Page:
04-19-2021  3:03 am   •   PDX and SEA Weather
  • Judiciary Committee Votes to Advance Reparations Bill HR-40

    Judiciary Committee Votes to Advance Reparations Bill HR-40

    After decades of effort reparations advocates are celebrating the House Judiciary Committee's decision to send a bill to the U.S. House for a full vote. Democrats pushed the bill through the committee but Republicans are opposing itRead More
  • prosecutor Jerry Blackwell speaks as Hennepin County Judge Peter Cahill discusses motions before the court Thursday, April 15, 2021, in the trial of former Minneapolis police officer Derek Chauvin at the Hennepin County Courthouse in Minneapolis. Chauvin is charged in the May 25, 2020 death of George Floyd. (Court TV via AP, Pool)

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    Attorneys will make closing arguments in a last chance to sway the jury to convict or acquit the former Minneapolis cop on murder and manslaughter chargesRead More
  • The Rev. Jesse Jackson, center left, walks with supporters during a protest over the fatal shooting of Daunte Wright by a police officer during a traffic stop, outside the Brooklyn Center Police Department, Saturday, April 17, 2021, in Brooklyn Center, Minn. (AP Photo/Julio Cortez)

    Armed Patrol Group Tries to Keep the Peace in Minneapolis

    Hundreds of people have gathered outside the heavily guarded Brooklyn Center police station every night since Sunday, to protest the police shooting of 20-year-old father Daunte Wright. Despite the mayor's calls for law enforcement and protesters to scale back their tactics, the nights have often ended in objects hurled, tear gas and arrestsRead More
  • Britain's Queen Elizabeth II sits alone in St. George’s Chapel during the funeral of Prince Philip, the man who had been by her side for 73 years, at Windsor Castle, Windsor, England, Saturday April 17, 2021. Prince Philip died April 9 at the age of 99 after 73 years of marriage to Britain's Queen Elizabeth II. (Jonathan Brady/Pool via AP)

    Prince Philip's Funeral Procession Televised From Windsor

    The coffin emerged from the State Entrance of Windsor Castle as those taking part in the ceremonial procession for his funeral took their places. It was loaded on a specially adapted Land Rover, designed by Philip himself, for the eight-minute journey to St. George’s Chapel. Senior military commanders lined up in front of the vehicle, with members of the royal family following behindRead More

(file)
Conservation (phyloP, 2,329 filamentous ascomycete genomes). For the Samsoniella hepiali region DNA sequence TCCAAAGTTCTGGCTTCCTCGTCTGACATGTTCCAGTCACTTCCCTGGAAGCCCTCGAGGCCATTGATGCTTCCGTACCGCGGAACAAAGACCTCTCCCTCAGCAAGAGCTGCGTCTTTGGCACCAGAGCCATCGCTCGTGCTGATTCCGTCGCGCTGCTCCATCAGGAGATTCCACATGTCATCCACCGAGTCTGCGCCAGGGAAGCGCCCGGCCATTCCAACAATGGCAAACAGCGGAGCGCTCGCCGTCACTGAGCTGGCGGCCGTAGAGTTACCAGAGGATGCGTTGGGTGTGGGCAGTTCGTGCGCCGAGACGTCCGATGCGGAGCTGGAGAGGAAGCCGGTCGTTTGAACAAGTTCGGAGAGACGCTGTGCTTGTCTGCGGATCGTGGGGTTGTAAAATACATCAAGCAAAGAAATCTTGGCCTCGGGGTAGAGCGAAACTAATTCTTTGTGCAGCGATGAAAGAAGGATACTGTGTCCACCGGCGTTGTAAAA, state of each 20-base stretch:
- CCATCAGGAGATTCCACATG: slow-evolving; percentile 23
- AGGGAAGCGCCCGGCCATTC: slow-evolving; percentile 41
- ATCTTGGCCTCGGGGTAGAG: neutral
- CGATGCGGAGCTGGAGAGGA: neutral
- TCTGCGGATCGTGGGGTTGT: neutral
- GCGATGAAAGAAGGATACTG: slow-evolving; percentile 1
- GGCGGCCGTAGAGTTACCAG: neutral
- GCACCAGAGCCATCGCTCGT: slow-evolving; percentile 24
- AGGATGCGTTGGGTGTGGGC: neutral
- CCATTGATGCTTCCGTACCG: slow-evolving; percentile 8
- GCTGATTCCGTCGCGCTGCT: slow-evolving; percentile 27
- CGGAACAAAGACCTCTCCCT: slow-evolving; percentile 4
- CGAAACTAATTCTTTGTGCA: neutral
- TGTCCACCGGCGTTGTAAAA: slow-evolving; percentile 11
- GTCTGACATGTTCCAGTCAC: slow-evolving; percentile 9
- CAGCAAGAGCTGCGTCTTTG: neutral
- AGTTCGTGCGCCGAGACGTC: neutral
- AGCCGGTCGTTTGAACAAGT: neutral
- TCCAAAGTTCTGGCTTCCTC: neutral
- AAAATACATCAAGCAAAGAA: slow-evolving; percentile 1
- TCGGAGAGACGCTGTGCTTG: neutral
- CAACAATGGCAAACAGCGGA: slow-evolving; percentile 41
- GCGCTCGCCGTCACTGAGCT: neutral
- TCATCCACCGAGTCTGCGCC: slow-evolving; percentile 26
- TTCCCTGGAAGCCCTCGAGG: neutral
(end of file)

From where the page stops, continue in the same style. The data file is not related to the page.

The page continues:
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NORTHWEST NEWS

Lents Park Scene of Police Shooting During Protests

Amid protests across Portland against police brutality a man was shot and killed in Lents Park after reports he had a gun. Some protesters described by Mayor Ted Wheeler as a small group of "violent agitators" lit dumpster fires at the ICE and Multnomah County Sheriff's buildings and smashed windows downtown including at the Nike store building and the Oregon History Centre

Lawsuit Describes Night of Fear for Wall of Moms Protester

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Oregon Senate Votes to Extend Grace Period for Past-Due Rent

Currently, tenants have until July to pay back rent, but under the proposed bill, tenants would have until Feb. 28, 2022

Black Leaders Respond to City Council Compromise on Gun Violence Prevention

Nearly million will fund community-centered approaches to uptick in shootings.

NEWS BRIEFS

Ageless Awards Honor Older Oregonians Who Redefine Age

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Legislators Introduce Bill to Create a Statue of Shirley Chisholm Inside the U.S Capitol

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Grants Available For Portland Area Black-Led and Serving Organizations

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WA Black Lives Matter Alliance: Weekend Legislative Wins Mark an Historic Step Toward Police Accountability

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FEMA Trailers Being Used for Oregon Wildfire Survivors

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Police ask for help identifying Portland, Oregon, rioters